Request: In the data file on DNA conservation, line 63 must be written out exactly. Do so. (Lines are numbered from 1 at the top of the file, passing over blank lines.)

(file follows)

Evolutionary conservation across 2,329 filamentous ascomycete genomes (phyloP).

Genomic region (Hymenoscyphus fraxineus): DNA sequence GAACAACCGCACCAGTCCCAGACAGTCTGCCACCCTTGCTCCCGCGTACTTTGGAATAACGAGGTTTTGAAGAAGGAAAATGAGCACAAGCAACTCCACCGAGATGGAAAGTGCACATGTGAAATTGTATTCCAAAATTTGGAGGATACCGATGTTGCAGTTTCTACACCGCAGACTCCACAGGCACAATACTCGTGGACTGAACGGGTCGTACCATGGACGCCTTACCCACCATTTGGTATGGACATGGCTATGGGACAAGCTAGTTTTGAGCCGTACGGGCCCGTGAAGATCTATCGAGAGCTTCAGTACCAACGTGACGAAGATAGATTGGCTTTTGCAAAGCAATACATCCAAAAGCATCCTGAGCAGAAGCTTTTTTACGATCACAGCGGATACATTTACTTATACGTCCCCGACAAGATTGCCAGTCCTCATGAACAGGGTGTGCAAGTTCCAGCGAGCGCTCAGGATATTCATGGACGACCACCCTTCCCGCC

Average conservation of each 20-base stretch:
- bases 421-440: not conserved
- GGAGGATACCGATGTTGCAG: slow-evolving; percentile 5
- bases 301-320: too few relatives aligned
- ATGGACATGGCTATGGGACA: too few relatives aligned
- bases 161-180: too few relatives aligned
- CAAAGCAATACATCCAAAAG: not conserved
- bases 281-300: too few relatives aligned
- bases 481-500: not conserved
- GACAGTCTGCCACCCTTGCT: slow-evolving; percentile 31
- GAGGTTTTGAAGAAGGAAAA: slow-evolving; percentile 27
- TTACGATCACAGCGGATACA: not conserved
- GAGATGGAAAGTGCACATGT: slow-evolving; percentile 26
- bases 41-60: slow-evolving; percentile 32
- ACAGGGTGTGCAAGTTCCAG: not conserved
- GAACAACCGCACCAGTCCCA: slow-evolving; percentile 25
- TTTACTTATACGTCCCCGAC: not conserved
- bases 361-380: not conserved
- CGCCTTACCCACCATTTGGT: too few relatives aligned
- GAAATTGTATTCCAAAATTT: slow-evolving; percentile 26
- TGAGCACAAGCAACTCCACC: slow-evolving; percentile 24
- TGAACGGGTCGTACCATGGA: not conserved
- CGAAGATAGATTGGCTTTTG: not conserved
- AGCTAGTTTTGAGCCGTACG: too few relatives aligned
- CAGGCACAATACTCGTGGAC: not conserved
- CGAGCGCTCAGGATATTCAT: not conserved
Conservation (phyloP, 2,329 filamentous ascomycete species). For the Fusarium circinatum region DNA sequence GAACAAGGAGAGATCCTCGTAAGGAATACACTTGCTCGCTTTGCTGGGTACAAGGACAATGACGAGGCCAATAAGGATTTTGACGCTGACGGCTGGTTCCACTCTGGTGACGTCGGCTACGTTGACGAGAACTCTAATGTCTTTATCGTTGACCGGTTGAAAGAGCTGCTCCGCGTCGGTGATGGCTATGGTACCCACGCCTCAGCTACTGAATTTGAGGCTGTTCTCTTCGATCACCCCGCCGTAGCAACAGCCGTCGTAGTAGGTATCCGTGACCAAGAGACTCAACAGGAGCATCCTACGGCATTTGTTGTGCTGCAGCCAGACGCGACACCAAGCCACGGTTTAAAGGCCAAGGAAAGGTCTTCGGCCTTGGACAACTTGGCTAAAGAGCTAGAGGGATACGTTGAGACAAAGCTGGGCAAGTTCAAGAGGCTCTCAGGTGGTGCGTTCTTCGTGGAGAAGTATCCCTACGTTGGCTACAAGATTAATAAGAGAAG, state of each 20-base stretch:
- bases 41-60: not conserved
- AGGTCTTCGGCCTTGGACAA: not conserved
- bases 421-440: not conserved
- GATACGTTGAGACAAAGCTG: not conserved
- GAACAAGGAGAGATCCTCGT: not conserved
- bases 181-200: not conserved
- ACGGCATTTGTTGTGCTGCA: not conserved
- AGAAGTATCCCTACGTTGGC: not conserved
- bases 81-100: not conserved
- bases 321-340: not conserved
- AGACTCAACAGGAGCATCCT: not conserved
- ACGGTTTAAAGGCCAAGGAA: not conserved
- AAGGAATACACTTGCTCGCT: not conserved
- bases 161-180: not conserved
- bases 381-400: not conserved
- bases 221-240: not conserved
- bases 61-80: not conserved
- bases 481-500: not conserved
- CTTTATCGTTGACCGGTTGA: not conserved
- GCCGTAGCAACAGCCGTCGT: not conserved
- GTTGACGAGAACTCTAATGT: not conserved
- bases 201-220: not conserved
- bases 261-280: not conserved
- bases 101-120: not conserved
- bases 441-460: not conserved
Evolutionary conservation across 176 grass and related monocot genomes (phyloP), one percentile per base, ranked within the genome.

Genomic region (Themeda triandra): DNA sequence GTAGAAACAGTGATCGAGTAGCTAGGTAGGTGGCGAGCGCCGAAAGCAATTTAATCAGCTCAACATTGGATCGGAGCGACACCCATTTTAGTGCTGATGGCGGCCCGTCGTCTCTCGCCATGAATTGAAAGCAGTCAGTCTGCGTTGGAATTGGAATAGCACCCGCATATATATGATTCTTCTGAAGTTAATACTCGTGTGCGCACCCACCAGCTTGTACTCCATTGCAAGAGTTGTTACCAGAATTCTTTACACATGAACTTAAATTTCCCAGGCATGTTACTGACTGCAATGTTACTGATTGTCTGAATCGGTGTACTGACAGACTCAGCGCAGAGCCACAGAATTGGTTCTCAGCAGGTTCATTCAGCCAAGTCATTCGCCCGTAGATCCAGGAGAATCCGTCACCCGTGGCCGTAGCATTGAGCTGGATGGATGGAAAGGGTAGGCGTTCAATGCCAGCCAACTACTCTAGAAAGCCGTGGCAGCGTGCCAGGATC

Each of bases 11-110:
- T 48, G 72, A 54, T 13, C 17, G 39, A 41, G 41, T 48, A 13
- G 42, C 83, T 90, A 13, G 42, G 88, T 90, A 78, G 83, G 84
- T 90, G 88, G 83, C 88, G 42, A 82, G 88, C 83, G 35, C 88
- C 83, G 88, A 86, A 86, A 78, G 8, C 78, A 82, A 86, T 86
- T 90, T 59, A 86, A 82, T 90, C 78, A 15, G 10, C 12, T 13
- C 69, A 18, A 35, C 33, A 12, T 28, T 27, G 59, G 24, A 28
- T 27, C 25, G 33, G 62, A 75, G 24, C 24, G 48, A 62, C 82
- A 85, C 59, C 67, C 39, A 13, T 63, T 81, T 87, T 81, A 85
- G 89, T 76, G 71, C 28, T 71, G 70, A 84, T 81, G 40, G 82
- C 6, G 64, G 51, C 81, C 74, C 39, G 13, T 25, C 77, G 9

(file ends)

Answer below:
- C 69, A 18, A 35, C 33, A 12, T 28, T 27, G 59, G 24, A 28